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Letters to the editor — Sept. 3

Besse is for workforce, education

When companies look at coming to a state or city, they often ask current employers about their experiences. Top on the list of questions is workforce, education, and infrastructure. As a Winston-Salem City Council member for 16 years, Dan Besse has met with many of these company officials, and he supports good public schools and community colleges; and excellent roads and transit, water and sewer, and other services. Dan knows that North Carolina’s workforce is second-to-none.

As an older adult, I also know Dan will protect my Social Security and health care benefits. This is of utmost importance to me, as I want to maintain my independence as long as possible, and cannot do so without Social Security.

Dan is running for North Carolina House District 74, an area of Forsyth County that has seen the change in job opportunities over decades and that is committed to supporting companies that provide jobs that pay well, include good benefits, and provide paths to long-term success. He supports the investment cities, counties, and the state must make to provide good infrastructure and the need to have reasonable tax rates for everyone.

Our community colleges often are on the front lines, providing the training companies need to locate or expand here, and Dan, who has taught at Forsyth Technical Community College, is a strong supporter of them, as well as our public schools and our other higher education institutions.

We can look to Dan Besse to be a leader in creating jobs, providing a quality education, and working for the needs of all North Carolinians.

— Joy Cole
Clemmons

In support of LeGrand

Over the past few years, the N.C. General Assembly has hurt our health care system, damaged the air we breathe and water we drink, ignored the warning signs of climate change, and drastically cut education support to the bone. If they cared for their citizens, they would have been controlling healthcare costs, fighting for affordable health care for additional citizens and expanding support for education. More than 200,000 low-income people could have received health care coverage and millions of job-creating dollars could have flowed into N.C. if the General Assembly had taken action. This is even more dire now with the COVID-19 pandemic since so many people lost jobs and healthcare and more funding is needed for good quality safe education.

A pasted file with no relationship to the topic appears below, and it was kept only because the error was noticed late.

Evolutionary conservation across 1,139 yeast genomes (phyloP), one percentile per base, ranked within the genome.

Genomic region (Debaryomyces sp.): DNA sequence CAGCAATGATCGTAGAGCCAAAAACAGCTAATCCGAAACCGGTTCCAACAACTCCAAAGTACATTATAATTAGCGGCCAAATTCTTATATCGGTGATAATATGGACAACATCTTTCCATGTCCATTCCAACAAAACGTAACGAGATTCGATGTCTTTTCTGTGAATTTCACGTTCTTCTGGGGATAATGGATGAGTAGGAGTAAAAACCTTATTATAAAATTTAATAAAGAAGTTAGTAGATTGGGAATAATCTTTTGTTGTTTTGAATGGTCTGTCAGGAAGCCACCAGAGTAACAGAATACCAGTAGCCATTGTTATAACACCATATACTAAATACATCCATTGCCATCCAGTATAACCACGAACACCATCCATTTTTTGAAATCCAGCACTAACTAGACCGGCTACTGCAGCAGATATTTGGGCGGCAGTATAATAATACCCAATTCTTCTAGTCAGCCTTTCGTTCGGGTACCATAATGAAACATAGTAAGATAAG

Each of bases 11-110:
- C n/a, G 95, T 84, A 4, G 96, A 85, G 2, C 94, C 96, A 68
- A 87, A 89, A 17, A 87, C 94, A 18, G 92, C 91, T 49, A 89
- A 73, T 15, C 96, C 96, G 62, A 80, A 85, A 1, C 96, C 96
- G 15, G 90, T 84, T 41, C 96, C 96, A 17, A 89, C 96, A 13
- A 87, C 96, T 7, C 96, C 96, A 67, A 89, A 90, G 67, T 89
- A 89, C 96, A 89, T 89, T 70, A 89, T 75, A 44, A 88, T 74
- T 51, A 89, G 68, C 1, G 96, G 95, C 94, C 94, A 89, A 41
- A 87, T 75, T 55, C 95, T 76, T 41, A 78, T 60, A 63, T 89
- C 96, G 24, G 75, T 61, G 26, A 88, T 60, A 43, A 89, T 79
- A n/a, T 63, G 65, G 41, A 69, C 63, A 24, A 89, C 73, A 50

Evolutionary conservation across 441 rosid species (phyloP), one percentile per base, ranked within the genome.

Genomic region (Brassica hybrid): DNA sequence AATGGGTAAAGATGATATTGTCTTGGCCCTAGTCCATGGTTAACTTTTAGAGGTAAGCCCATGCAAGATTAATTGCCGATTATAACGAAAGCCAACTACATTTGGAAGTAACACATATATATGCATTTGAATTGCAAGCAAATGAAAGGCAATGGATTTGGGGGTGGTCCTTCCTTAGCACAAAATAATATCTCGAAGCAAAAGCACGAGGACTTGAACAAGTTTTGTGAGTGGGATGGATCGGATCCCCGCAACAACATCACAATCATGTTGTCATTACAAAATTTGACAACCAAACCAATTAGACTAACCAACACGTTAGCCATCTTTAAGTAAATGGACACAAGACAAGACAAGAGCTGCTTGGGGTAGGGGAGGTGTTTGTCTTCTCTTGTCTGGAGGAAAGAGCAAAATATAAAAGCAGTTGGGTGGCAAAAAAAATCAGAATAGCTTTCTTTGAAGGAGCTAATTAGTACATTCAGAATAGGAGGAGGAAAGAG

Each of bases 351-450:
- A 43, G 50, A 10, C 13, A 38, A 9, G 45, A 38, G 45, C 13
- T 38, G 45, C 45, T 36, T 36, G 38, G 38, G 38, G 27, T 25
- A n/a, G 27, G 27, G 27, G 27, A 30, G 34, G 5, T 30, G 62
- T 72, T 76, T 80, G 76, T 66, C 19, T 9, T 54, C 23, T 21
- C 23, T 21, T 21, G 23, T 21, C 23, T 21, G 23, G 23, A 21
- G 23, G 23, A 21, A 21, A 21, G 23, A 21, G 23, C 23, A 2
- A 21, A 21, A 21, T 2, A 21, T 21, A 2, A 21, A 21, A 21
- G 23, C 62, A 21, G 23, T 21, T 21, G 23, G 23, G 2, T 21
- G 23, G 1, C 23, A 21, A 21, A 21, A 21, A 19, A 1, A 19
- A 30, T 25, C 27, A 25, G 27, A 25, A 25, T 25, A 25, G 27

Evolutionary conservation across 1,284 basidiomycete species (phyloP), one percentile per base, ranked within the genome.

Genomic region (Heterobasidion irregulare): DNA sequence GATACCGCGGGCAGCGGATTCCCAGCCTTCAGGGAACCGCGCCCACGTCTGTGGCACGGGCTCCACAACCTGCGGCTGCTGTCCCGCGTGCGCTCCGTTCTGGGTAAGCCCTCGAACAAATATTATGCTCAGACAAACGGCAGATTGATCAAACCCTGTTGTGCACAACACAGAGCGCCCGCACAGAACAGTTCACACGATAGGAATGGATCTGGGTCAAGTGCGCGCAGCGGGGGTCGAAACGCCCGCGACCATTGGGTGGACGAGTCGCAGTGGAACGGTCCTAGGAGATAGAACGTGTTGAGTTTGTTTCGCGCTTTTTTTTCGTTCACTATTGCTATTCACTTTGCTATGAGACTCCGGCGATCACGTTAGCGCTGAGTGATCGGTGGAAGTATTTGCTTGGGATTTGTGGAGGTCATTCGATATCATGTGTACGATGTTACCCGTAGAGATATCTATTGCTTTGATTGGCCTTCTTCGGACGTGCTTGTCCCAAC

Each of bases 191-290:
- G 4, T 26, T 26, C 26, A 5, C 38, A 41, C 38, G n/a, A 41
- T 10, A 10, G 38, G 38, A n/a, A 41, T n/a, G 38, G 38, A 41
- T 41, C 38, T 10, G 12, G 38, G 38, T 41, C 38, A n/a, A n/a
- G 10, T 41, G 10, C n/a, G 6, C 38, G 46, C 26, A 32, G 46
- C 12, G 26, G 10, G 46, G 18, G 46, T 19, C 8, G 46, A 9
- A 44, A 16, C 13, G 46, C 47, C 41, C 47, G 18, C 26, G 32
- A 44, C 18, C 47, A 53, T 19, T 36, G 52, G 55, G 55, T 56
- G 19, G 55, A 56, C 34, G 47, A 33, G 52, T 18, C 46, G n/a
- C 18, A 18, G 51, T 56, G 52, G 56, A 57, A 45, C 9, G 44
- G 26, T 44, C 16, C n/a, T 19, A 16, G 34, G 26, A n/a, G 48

Fortunately, the chance to vote new leadership into office in November was made possible when the N.C. Supreme Court ordered that state legislative districts be modified to undo the unfair partisan gerrymandering. Much of Clemmons south of I-40 is now included in the new State Senate District 31 which appears to be reasonably balanced among Republicans, Democrats and unaffiliated voters. This new district now covers eastern and southern Forsyth County and all of Davie County. Readers should become familiar with the new House and Senate map as we near early voting which is just 13 weeks away. They can find their new district assignments at https://www.ncleg.gov/Redistricting.

Terri LeGrand is running as a Democrat to provide new leadership in District 31. Terri is committed to expanding health care and jobs programs, supporting schools and teachers, and bringing civility back to the Legislature. Voters should follow Terri and the strong cadre of others running to make North Carolina a better place to live and work. A vote for Terri is a vote for a better tomorrow!

— Linda Arrigo
Clemmons